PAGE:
Respect for dogs should be taught early on. Hard to teach if adults don't show even the slightest amount of respect toward them. (Oh, and to top it off, she came into a crowd of crazy dog people talking about having to get rid of her two labs because she was moving!)
Oh my God.
Letting dogs OUT OF CRATES????
I guess maybe some people have this automatic assumption that all dogs that are taken out into public are completely trained, socialized, and perfect, but even the best of dogs can make mistakes. Heck, if Corey was in a crate and someone let her out without me knowing, I can't guarantee she'd run to me if I wasn't calling for her. That could be so, so dangerous!!! How could any mom be okay with that?????
I guess I shouldn't be shocked, though. I grew up way out in the country with divorced parents who were both experienced dog owners. That was like my only experience, so I have just always thought people understood the basics. Then I got Corey and I live in NYC, and I"m learning that no . . . so many people have no idea about how to respect others dogs.
Seriously. I was in a store the other day with Corey. She was on her best behavior, very focused, etc. And there were lots of temptations around - we were in a candy store - but she knew she was working so had no reaction. Then I feel her tail wagging and her fidgeting excitedly. i turn and see these two guys, one petting her. When he saw me look he backed up and was like "Sorry! I know the sign said not to, but she's so cute!" I was so surprised that he ADMITTED he had seen my sign and KNEW she was working and still did it. I told him eh shouldn't and he was like "Why?" and I had to explain to this grown man that a guide dog is responsible for my safety, and distractions can interfere with that, but also, she knows she is working, and if someone comes and gets her excited, she loses focus and isn't on her calm, cool behavior anymore.
It was like he wanted me to justify to him why petting a service dog without permission was a bad thing.
I sort of hoped getting a GSD instead of a labrador for a guide would help with this since my friends with lab guides deal with it a lot, but no. It's pretty much the same.
Ugh I HATE this... It's not as big of an issue with my GSD, he doesn't have the traditional markings... He's a blanket back but with a very large blanket and lots of black and I 'think' it makes him look more intimating. I've never had someone come up and pet him without permission and since he's big now people rarely approach him anymore. He's also very aloof with people and once they realize he could give two rats about them they tend to lose interest, lol.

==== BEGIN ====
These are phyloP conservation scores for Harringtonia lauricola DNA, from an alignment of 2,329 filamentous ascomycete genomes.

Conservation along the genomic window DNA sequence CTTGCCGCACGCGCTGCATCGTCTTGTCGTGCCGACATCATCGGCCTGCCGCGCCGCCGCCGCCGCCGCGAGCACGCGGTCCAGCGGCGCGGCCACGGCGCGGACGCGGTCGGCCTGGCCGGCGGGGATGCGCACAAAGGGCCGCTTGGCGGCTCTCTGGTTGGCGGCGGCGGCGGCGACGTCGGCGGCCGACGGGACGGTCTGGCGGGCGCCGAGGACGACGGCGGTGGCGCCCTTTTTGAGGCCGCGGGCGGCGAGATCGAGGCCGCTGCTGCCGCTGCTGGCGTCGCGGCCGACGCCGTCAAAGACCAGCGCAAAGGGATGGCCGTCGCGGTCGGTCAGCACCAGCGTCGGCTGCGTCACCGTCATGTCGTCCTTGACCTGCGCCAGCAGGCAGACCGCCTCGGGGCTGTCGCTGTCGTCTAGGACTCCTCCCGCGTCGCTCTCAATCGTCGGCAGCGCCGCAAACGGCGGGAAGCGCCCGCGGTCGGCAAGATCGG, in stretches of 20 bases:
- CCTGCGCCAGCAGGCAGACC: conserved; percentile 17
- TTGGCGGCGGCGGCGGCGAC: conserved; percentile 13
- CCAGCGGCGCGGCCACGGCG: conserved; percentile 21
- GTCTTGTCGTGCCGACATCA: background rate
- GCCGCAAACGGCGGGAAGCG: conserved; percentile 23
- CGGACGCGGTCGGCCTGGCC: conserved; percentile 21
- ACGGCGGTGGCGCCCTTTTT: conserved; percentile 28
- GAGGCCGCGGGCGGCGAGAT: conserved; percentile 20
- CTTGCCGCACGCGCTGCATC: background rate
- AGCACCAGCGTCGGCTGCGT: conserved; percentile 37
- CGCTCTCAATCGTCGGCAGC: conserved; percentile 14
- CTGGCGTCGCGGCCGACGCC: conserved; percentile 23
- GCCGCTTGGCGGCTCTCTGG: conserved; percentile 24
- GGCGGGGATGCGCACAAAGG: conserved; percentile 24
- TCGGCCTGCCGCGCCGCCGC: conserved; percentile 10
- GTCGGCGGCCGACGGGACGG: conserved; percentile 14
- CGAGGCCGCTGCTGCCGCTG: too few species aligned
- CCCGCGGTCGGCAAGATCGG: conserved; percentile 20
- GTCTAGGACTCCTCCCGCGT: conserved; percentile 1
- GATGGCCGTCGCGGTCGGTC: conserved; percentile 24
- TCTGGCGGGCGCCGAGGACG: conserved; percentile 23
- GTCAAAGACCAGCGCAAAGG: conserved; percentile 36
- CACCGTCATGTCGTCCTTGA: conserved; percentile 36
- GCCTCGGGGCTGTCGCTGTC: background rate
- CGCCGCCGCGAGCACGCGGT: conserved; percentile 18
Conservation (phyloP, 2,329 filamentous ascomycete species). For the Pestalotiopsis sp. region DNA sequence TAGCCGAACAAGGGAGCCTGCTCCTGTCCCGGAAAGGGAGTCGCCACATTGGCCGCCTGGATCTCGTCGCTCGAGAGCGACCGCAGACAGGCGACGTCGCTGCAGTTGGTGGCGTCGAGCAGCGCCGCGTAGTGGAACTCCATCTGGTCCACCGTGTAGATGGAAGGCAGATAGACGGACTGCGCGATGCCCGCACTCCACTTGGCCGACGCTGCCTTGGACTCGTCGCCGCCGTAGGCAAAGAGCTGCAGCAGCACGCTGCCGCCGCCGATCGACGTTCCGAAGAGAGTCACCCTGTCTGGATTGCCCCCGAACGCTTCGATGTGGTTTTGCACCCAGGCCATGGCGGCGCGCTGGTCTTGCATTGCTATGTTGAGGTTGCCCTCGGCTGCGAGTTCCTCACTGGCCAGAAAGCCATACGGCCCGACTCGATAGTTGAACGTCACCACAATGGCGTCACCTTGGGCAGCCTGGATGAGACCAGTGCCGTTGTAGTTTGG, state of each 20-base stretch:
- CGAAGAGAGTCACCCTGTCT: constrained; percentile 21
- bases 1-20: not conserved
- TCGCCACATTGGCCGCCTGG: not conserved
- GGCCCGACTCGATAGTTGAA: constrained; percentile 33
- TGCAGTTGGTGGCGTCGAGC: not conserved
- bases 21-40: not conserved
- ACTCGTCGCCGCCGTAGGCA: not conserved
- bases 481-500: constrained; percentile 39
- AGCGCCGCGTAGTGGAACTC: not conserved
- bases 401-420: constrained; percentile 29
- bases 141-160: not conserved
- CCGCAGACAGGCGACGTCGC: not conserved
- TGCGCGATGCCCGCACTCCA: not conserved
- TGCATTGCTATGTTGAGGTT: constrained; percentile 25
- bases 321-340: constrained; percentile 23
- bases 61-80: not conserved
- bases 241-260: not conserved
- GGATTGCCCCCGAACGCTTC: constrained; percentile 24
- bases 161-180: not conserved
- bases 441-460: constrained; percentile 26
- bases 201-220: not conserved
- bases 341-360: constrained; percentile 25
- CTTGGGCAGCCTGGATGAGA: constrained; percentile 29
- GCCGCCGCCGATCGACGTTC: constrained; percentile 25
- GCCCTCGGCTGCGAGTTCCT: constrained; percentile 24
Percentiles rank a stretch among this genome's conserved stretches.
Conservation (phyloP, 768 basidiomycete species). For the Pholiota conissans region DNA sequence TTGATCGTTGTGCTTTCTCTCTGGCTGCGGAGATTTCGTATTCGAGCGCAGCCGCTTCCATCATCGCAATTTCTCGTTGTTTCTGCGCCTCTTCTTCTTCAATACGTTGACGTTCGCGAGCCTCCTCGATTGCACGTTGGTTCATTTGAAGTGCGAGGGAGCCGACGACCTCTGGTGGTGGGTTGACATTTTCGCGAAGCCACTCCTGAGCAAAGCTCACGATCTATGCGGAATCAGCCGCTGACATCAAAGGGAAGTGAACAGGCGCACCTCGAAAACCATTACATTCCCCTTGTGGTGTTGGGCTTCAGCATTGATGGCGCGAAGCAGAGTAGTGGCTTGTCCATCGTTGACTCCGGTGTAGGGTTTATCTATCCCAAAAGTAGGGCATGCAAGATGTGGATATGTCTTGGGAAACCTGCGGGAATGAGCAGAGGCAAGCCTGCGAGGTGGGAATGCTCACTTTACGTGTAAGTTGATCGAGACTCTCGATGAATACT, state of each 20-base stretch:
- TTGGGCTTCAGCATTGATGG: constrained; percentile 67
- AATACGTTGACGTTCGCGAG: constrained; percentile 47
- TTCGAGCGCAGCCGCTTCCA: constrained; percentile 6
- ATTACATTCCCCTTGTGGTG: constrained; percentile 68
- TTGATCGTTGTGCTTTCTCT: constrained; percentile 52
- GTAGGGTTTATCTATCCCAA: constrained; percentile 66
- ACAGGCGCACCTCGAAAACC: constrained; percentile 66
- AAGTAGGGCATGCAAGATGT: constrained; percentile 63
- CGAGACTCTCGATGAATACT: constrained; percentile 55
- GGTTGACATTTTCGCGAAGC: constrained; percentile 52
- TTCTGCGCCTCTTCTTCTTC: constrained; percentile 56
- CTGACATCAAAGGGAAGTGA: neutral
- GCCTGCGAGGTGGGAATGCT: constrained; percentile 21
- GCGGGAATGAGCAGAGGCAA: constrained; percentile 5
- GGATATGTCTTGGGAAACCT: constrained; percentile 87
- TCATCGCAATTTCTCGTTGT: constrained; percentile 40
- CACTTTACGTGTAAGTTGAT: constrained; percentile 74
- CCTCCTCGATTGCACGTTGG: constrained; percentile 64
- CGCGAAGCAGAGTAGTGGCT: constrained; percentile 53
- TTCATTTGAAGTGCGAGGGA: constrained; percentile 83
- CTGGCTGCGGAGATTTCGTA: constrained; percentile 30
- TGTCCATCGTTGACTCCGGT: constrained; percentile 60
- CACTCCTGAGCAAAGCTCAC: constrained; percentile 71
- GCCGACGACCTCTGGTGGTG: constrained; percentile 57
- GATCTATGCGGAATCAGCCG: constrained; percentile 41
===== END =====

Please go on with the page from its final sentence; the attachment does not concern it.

But I have two small dogs, a Pom and a Chi mix and my Chi is fear aggressive... She's not a yappy dog, in fact she next to never barks but she does NOT like being touched by strangers. Once at a rest stop(we were driving to Oregon) this guy just swooped down to pet her, didn't even acknowledge my existence and was quite surprised when she did not happily greet him but instead snapped and growled. I was like REALLY??? Even after that he still didn't even look at me or say anything.
I get that if you take your dog into public they should be stable dogs but it just seems like common courtesy! Dogs are NOT PUBLIC PROPERTY.
That lady sounds like a giant tool and just... letting dogs out of crates... Wow.
I'm pretty sure the best sign for people not to pet your dog is a muzzle. This obviously isn't fair for the dog if they don't have any biting issues, but if there's a big GSD with a muzzle on, I doubt many people will pet him.
I always ask for people to ignore him that he is a jumper/licker, they ignore my request then get upset when he actually does jump and lick.
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Hm, people always ask me. It must be because hes so tiny and cute. Everyone fears Morgan and approach her very cautiously. :p
I get mad when people approach our dogs WITH dogs, though, because our husky is DA that is fear based and will go nuts. They even do this when shes wearing her muzzle. Sigh. She is cute and fluffy.
The curse of the cute and fluffy.